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Pumps in Pregnancy

Kate Clapham tells us how a pump made her third pregnancy much easier than before

I have had Type 1 diabetes for 23 years, and am mother to Kayleigh, 7, Simon, 5, and Molly 14 months.

Kate Clapham's kids - Kayleigh, Molly and Simon. December 2000

Kate Clapham's kids - Kayleigh, Molly and Simon

Two difficult pregnancies

My first two pregnancies were very difficult - I managed to maintain an HbA1c of between 5 and 6%, but spent a great deal of time suffering from severe hypos. In my first pregnancy, I had nocturnal fits almost every night, and during my second pregnancy, managed to cultivate a waking hypo, which stopped me driving from about 9 weeks into the pregnancy.

I told my consultant about the problems I was having, but as my HbA1c was fairly good, I was just told to continue with what I was doing. I was having too much insulin for the carbohydrate I ate, so causing the hypos, and would then have far too much carbohydrate to bring my blood sugar up. I would then have a correction dose to bring my blood sugar down again, which would cause a hypo... Once on this seesaw, it is very difficult to get off.

Pregnant again!

To say that being pregnant again scared me is an understatement - I would have tried a celery diet, if it stopped me having these episodes! However, when I visited my consultant at Harrogate District Hospital I was offered the chance to go on an insulin pump, and found this a much more attractive proposition.

I started on the pump when I was just over 6 weeks pregnant. I went to the hospital with my husband for a 2-day training course, and started using insulin in the pump on the afternoon of the first day. I have never looked back!

During pregnancy, it is normal for insulin requirements to increase. I found this very easy with my pump, as I was able to add a proportion of my basal rate and adjust this until I got the right balance. I did run for some days on a basal rate of +40%, but could have altered my basal rate earlier - I didn't trust myself to have got it right so quickly.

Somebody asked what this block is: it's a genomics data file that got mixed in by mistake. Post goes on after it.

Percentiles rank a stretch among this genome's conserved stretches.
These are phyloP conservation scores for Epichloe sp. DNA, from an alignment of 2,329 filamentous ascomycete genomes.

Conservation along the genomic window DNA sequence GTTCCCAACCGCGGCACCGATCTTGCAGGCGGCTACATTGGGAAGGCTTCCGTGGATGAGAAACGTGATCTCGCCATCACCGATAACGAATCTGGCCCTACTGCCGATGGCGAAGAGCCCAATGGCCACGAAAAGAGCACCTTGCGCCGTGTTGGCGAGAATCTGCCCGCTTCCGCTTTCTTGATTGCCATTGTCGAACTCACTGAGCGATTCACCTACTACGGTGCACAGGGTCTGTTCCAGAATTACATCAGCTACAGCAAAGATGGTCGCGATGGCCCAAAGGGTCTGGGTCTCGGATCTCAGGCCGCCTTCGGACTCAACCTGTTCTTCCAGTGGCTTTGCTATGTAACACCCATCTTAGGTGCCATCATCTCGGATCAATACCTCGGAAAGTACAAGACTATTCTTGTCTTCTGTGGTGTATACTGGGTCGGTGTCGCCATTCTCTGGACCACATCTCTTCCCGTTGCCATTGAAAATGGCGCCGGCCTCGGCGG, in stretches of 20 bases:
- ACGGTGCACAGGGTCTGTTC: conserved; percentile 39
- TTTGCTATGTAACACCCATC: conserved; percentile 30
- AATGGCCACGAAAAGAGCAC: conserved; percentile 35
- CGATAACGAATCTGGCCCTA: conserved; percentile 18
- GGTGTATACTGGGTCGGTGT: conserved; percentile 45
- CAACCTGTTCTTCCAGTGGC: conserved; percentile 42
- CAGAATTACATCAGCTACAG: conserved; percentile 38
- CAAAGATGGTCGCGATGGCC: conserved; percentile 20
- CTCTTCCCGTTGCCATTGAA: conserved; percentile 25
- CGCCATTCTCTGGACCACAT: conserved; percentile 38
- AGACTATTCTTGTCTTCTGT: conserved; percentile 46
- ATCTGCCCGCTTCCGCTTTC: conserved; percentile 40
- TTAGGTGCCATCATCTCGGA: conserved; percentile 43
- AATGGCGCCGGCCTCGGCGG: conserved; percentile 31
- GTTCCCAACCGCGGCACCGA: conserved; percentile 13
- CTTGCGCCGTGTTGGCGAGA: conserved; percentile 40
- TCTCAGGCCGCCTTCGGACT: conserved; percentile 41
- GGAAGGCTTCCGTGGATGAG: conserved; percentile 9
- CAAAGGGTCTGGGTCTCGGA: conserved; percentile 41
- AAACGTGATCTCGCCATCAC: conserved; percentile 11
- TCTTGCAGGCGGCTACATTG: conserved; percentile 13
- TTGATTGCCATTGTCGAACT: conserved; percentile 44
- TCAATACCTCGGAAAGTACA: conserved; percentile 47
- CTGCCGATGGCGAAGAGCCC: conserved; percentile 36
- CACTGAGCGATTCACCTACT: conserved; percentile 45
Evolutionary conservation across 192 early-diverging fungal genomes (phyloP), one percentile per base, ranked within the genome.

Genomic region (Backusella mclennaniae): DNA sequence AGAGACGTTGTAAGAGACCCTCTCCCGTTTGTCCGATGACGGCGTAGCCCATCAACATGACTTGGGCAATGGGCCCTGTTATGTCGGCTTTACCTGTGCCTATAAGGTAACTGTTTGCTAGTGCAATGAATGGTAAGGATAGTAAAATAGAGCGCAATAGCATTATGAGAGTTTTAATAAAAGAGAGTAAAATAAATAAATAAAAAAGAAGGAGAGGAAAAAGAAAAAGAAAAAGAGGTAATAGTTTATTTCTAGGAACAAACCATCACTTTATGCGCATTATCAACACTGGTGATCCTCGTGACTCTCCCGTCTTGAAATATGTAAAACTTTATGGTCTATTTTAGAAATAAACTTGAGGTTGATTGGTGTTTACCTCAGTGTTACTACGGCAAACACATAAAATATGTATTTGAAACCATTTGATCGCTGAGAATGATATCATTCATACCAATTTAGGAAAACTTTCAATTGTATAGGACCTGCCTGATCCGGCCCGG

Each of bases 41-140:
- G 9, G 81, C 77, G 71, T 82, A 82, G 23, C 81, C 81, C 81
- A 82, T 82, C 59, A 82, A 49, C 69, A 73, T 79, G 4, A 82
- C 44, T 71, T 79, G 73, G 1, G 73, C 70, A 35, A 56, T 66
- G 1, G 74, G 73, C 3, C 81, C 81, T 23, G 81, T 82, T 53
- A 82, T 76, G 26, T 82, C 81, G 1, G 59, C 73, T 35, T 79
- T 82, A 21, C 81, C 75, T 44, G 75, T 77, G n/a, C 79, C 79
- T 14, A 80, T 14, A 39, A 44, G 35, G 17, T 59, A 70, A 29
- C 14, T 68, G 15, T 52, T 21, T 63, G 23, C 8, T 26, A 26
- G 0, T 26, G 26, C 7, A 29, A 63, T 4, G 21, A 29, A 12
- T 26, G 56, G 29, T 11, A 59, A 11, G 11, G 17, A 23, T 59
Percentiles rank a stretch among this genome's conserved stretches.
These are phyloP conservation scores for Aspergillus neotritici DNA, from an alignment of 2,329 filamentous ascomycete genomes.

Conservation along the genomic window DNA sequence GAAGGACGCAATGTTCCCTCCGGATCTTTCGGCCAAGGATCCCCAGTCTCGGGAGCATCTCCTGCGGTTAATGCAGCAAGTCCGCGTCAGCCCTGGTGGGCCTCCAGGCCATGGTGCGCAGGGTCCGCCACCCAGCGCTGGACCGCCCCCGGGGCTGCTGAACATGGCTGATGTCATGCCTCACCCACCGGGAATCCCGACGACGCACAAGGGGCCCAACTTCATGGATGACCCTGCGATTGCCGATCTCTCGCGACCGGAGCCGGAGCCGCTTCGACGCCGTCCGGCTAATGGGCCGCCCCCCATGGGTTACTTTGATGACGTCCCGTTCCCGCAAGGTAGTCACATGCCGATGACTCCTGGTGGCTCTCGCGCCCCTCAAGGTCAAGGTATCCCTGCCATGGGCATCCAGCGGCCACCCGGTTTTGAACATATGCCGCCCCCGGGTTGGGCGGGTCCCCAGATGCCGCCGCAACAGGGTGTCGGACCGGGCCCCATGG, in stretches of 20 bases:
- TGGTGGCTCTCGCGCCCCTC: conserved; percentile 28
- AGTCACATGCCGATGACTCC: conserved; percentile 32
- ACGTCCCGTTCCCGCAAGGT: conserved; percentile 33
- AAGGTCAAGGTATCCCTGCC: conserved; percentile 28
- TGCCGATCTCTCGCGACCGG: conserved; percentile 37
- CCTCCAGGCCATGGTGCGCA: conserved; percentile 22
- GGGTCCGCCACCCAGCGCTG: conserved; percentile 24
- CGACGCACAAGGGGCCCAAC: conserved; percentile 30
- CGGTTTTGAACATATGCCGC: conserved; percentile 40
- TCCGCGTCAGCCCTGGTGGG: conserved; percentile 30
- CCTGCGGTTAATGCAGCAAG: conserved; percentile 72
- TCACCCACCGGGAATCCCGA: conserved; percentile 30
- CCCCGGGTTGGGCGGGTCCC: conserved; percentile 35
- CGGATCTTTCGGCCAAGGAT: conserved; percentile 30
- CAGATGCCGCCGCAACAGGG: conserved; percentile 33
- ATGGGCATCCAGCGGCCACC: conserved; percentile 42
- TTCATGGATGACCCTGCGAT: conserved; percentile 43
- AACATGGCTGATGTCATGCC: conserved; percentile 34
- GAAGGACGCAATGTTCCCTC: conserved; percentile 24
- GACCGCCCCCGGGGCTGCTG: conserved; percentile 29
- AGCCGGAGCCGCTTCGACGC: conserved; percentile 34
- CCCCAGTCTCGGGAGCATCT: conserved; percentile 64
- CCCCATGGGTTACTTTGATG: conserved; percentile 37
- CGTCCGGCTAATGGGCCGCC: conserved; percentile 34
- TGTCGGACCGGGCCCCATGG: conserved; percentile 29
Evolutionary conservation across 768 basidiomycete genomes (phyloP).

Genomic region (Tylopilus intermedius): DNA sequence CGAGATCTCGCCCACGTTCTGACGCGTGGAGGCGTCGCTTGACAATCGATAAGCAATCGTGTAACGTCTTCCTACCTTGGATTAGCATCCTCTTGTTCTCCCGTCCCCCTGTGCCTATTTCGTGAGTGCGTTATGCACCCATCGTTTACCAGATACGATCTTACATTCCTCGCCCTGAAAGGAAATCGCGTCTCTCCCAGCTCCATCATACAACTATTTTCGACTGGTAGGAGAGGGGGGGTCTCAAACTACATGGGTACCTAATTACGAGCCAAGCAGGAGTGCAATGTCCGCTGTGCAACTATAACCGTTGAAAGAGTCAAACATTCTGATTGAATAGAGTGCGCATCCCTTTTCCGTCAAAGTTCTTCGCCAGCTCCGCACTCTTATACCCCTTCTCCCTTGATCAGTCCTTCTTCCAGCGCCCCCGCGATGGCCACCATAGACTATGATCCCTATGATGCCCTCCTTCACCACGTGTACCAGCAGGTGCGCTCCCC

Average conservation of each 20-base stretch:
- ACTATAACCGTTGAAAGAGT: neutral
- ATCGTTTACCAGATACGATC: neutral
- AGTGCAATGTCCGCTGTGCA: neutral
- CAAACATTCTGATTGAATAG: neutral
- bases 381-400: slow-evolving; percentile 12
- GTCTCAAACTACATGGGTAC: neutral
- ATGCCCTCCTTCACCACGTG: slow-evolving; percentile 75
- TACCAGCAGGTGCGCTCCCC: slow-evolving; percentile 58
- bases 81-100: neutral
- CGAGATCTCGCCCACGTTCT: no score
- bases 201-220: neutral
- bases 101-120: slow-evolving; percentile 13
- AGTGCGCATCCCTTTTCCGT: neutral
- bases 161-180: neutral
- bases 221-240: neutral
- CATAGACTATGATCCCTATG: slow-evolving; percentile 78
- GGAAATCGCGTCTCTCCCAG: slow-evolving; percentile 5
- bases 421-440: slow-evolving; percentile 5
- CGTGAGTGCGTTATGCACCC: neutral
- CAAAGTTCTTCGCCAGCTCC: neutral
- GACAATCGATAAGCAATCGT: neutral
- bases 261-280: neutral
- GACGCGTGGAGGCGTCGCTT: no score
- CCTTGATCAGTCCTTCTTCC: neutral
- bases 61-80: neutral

When I had Molly, I was on a basal rate of about 140 units, compared to 47 pre-pregnancy. Because the increases were gradual, I did not panic, and managed to avoid any severe hypos. The best piece of advice I was given was to use 1 unit of insulin to reduce my blood sugar by 2.5 mmol/L (50 mg/dL). This enabled me to keep my blood sugar "normal" and accurately predict the likely outcome of my bolus.

The delivery

I was able to keep my pump attached while I was in theatre, although as my operation was delayed by an hour, my blood sugar had gone up to 11 mmol/L (200 mg/dL) by the time Molly was born (I only had 3 recorded BGs above 9 mmol/L (160 mg/dL) during the entire pregnancy...). She had a slight hypo immediately after birth, but we were able to sort it out with a small amount of milk, and she never left my side. After my experiences with Kayleigh and Simon, this was all I had dreamed of. I was lucky that Leeds General Infirmary have a transitional care ward where diabetic mothers routinely go for a little extra care, and I had our spaces booked well in advance. I finally felt that I had done it right - and have eventually got over the disappointment of never experiencing labour (really!). I was too poorly with Kayleigh, who was delivered by caesarean at 35 weeks. And Simon was breach, so caesarean again, and then he had respiratory distress syndrome (RDS) so the first time I met him, he was connected to a respirator, a drip, an umbilical catheter, etc... scary.

When I discovered that I was pregnant, my HbA1c was 7.7%, when I had Molly it was 4.7%. I was told that this was too low although I did not suffer any hypos and could still drive when I went in for my caesarean. (I had plenty of insulin to cope with my dietary requirements, but on reflection, slightly less carbohydrate would probably have been more sensible!). I have not shifted much weight since I had Molly - after 23 years of a diabetic diet, the temptation to indulge is very strong and I have never had much will power!

Control afterwards

It has been more difficult to maintain the stability I managed during pregnancy since I stopped feeding Molly - I am sure that hormones play a big part in balancing my diabetes, but my HbA1c is now slightly above 6%, and physically I have noticed great improvements. I have had a patch of necrobiosis on my right shin for 10 years, and this is shrinking for the first time. I have never had problems with my eyes, kidneys or heart - touch wood! You will not be surprised to hear that there is no evidence of any problems here...

I would heartily recommend the pump as an option during pregnancy - but must point out that consultants who think they will get the pump back when junior arrives are sadly mistaken!

Author: Kate Clapham <kate@oddbods.co.uk>. Kate Clapham is not a medical professional. She has Type 1 diabetes and uses an insulin pump. The information given here is based on her own personal experience. More about Kate Clapham...

Created: March 2001; Last updated: Tuesday 5 June 2001

Other pages about pumps

[ Funding issues | Pros and cons of pumping | Diabetes UK on pump therapy | Pumps in the Republic of Ireland | What is an insulin pump? | Just like wearing a yoyo | Not controlled, but in control! | Rewriting the diabetes rulebook | To pump or not to pump? | Pumps in pregnancy | Using the insulin pump during pregnancy | Life on a pump | UK pump news | Which pump? | MiniMed | Disetronic | Animas | Books to help with diabetes | Other pump websites | My pump ]

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